Congregationalism

Congregationalism, type of Protestant church organization in which each congregation, or local church, has free control of its own affairs. The underlying principle is that each local congregation has as its head Jesus alone and that the relations of the various congregations are those of fellow members in one common family of God. Congregationalism eliminated bishops and presbyteries.

History of the Movement

In Great Britain

The movement to which the name came to be applied began in the 16th and 17th cent. in England in a revolt against the Established Church. Robert Browne published in 1582 the first theoretical exposition of Congregational principles and expressed the position of some of those separatists. Churches established on such lines were started very early in the 17th cent. in Gainsborough and Scrooby, but government opposition drove them into exile in Holland.

Not until the Protectorate did the Congregationalists make much progress. About that time the name Independents was first introduced, a term long common in Great Britain (it is still used in Wales) but seldom used in America. In 1658, when the Savoy Synod met in London, over 100 churches were represented. With the Restoration came repression for the Independents, partly relieved by the Toleration Act of 1689.

A marked tendency among English Congregationalists in the 19th cent. was toward combination in larger fellowship. Churches of this denomination formed a union in Scotland in 1812 and in Ireland in 1829; in 1831 the Congregational Union of England and Wales was established. The Congregational Union and the Evangelical Union were united in 1896. Membership in Congregational churches in Great Britain has declined in the 20th cent. Congregationalists have been active in ecumenical activities, and in 1972 most British Congregationalists and Presbyterians merged to form the United Reform Church.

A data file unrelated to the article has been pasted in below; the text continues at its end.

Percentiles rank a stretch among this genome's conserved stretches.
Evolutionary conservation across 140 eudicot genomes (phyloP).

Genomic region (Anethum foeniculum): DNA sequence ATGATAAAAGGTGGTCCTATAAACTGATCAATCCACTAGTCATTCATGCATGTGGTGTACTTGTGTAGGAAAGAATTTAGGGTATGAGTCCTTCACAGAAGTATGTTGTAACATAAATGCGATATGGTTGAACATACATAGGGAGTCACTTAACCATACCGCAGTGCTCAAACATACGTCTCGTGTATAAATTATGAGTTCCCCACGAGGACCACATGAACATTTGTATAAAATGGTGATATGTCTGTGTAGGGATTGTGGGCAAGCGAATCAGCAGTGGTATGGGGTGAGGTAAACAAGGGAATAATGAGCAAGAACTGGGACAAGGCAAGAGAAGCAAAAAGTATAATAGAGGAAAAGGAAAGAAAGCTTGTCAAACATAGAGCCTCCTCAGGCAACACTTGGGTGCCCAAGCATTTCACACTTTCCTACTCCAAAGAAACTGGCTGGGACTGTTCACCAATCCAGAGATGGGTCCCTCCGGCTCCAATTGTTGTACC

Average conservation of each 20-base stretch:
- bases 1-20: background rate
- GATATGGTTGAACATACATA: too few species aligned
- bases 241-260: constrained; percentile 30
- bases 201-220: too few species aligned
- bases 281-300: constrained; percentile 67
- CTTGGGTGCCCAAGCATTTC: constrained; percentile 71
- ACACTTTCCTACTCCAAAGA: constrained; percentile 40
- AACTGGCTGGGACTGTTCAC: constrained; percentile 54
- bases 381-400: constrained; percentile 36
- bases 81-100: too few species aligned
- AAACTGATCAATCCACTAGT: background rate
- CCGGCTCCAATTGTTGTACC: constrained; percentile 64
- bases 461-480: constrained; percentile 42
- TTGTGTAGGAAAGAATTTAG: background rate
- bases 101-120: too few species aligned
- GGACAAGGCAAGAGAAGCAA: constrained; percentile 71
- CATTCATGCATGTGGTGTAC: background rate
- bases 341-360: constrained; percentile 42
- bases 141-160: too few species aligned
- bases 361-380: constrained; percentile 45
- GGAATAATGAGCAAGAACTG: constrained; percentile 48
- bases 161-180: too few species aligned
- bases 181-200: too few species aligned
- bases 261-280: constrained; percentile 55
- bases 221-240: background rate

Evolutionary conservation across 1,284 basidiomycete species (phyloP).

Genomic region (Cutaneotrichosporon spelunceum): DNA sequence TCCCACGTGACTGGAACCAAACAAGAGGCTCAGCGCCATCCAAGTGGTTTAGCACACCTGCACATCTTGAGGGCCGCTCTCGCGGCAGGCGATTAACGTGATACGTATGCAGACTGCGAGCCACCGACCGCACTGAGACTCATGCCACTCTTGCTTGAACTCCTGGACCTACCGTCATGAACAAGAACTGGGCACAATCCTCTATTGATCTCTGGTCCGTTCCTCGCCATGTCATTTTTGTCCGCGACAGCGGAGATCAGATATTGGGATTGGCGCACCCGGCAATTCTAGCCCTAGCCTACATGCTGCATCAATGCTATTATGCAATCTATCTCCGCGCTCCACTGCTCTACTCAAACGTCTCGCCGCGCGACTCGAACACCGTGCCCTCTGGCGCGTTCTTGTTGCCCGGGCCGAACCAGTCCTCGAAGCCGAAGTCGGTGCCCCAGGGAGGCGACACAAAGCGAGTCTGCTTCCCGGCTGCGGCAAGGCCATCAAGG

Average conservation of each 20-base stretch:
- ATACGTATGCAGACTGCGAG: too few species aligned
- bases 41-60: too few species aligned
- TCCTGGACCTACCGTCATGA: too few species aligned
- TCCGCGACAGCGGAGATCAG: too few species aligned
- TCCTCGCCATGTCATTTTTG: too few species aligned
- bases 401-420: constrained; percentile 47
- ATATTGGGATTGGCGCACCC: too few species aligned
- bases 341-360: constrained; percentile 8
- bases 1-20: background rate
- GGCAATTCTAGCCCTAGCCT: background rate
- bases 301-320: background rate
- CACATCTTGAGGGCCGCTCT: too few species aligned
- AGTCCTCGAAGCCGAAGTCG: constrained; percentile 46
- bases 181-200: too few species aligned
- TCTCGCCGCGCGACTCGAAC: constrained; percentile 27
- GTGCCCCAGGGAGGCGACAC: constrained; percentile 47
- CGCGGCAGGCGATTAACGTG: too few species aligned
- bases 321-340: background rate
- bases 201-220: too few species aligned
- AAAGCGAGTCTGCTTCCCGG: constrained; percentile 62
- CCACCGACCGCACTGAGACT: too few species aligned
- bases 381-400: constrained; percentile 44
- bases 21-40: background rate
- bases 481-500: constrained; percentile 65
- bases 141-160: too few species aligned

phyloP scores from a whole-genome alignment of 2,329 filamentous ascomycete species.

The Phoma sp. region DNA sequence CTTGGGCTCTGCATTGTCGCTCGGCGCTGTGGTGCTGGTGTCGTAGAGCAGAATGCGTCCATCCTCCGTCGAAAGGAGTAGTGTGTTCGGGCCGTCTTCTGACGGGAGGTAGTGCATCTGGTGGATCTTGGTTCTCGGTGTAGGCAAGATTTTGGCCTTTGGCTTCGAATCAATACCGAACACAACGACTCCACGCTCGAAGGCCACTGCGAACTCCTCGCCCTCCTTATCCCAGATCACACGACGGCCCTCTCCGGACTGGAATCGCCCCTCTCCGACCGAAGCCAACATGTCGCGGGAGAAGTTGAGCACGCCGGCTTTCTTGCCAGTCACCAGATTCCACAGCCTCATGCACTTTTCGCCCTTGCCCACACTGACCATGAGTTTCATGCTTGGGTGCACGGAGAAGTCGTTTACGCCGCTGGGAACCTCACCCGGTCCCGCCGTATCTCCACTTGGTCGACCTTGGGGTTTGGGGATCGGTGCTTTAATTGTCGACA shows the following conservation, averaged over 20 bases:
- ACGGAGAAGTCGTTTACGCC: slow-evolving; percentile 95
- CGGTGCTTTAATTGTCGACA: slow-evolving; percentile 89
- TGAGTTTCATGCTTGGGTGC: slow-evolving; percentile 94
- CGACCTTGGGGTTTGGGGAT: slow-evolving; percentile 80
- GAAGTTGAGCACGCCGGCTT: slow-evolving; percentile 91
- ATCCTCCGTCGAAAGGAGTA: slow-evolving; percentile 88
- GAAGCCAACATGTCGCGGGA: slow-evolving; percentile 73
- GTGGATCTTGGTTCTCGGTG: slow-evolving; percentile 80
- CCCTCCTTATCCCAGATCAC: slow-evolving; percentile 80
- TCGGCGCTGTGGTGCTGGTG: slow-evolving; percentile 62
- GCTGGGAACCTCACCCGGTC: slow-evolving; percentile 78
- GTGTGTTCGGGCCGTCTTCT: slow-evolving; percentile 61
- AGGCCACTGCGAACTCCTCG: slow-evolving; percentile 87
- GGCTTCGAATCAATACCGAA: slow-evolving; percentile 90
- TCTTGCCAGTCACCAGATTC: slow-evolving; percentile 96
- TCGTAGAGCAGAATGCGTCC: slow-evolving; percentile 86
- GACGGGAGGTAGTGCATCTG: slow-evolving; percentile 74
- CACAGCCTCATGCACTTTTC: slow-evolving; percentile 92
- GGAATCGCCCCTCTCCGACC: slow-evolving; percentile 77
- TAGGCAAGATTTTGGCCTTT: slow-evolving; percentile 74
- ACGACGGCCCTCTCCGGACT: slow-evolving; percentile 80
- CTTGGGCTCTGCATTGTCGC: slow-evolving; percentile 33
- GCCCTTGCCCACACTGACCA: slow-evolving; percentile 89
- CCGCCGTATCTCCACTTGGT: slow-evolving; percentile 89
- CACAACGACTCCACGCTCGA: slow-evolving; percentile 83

In America

Congregationalism was carried to America in 1620 by the Pilgrims, who were members of John Robinson's congregation in Holland, originally of Scrooby, England. In America, Congregationalism reached its greatest public influence and largest membership. In New England numerous communities were established based on Congregational-type religious principles. In 1648 in the Cambridge Platform a summary of principles of church government and discipline was drawn up. Congregationalists took a leading part in the Great Awakening that, in New England, was started in 1734 by the preaching of Jonathan Edwards. As the country expanded, Congregational churches were established in the newly opened frontier regions.

In 1810 the American Board of Commissioners for Foreign Missions began its work; in 1826 the American Home Missionary Society was formed. These were followed in 1846 by the American Missionary Association, primarily devoted to missionary work among African Americans and Native Americans. The early part of the 19th cent. brought the Unitarian secession, when over 100 churches left the main Congregational body.